“Ethical Oil” broadcasts its message in the U.S.
But is an advertising campaign on Fox News targeting the right audience?
On Tuesday I received an email that caught my interest from the folks at ethicaloil.org. In the email, Kathryn Marshall wrote:
I am the spokesperson for ethicaloil.org – today we are airing a TV
ad in the United States that the government of Saudi Arabia tried to
have banned in Canada.
There’s no need to rehash the ethical oil thesis on this blog – it’s well-known to oil and gas junkies – but I took notice of the email because the “our oil is morally superior to Saudi Arabian oil” argument hasn’t worked very well thus far. It had no impact on the U.S. delaying a regulatory decision on the Keystone XL pipeline until after the 2012 presidential election, and that decision was made at a time when the U.S. economy isn’t exactly firing on all cylinders.
So I wanted to know if Marshall was discouraged at all by the recent turn of events and whether the ad campaign in the U.S. was maybe coming a little too late to be of any use.
Not so, says Marshall, a University of Calgary law student and blogger. She acknowledges the ethical oil movement is a small one, but it’s also in its early days and given enough time, Marshall believes the message will resonate with Americans. “We are getting traction,” Marshall says. “We’ve been getting tonnes of attention. People do listen to the argument and it intrigues them.”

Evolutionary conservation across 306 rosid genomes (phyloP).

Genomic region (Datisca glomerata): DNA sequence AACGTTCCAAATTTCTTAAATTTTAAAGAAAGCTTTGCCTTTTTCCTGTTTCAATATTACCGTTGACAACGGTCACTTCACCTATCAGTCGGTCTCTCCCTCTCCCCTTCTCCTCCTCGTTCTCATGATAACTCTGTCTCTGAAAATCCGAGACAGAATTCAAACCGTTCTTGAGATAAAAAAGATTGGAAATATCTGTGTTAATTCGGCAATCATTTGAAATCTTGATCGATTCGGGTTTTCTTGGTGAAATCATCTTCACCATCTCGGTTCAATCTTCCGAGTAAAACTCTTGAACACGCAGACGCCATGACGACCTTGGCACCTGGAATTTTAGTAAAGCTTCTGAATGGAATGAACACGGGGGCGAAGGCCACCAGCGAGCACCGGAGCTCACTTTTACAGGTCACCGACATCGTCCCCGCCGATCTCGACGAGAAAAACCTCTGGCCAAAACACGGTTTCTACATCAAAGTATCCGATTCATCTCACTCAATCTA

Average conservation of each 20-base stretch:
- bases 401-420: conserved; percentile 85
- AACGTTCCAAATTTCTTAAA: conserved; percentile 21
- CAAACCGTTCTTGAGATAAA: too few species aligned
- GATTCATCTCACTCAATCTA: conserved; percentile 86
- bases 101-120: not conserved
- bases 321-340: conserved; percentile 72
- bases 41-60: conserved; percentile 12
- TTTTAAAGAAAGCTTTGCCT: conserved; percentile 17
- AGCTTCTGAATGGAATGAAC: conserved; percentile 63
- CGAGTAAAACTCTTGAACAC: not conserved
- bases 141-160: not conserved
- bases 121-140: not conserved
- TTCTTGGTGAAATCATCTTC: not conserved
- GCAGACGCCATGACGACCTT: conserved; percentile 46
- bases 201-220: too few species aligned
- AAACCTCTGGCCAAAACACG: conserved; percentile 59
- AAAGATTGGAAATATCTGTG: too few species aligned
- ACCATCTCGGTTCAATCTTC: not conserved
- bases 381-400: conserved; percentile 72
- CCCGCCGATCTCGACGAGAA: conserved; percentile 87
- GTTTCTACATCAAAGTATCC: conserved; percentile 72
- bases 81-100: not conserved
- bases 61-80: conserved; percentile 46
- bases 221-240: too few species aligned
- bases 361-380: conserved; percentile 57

But there’s a difference between intriguing someone and convincing them what you are saying is right. We’ve touched on how the the ethical oil argument (and the federal and Alberta government’s thirst to develop the oil sands) is chipping away at Canada’s “good guy” image.
And I don’t think ethical oil arguments are going to convince undecided Americans that Keystone XL and other pipelines designed to ship Alberta crude south must be built at all costs. These people are not interested in comparing one oil-producing nation’s human rights or environmental record with another. For a wealthy country with a democratic tradition like Canada, I think Americans who are undecided on this issue expect more from their northern neighbors than they do from a Third World petrostate like Nigeria.
Incidently, Marshall says the ethical oil TV ads will run on Fox Business Network in the U.S. (Note: In an earlier version of this post, the network was incorrectly identified as Fox Business News.) Given that Fox is notorious for taking a conservative, right-wing view on all political and business matters, one wonders how effective this campaign will be. Middle-of-the-road and left-leaning Yanks that ethical oilers must reach don’t watch Fox newscasts and so they won’t be watching these ads. Ethical oil is preaching to the converted here.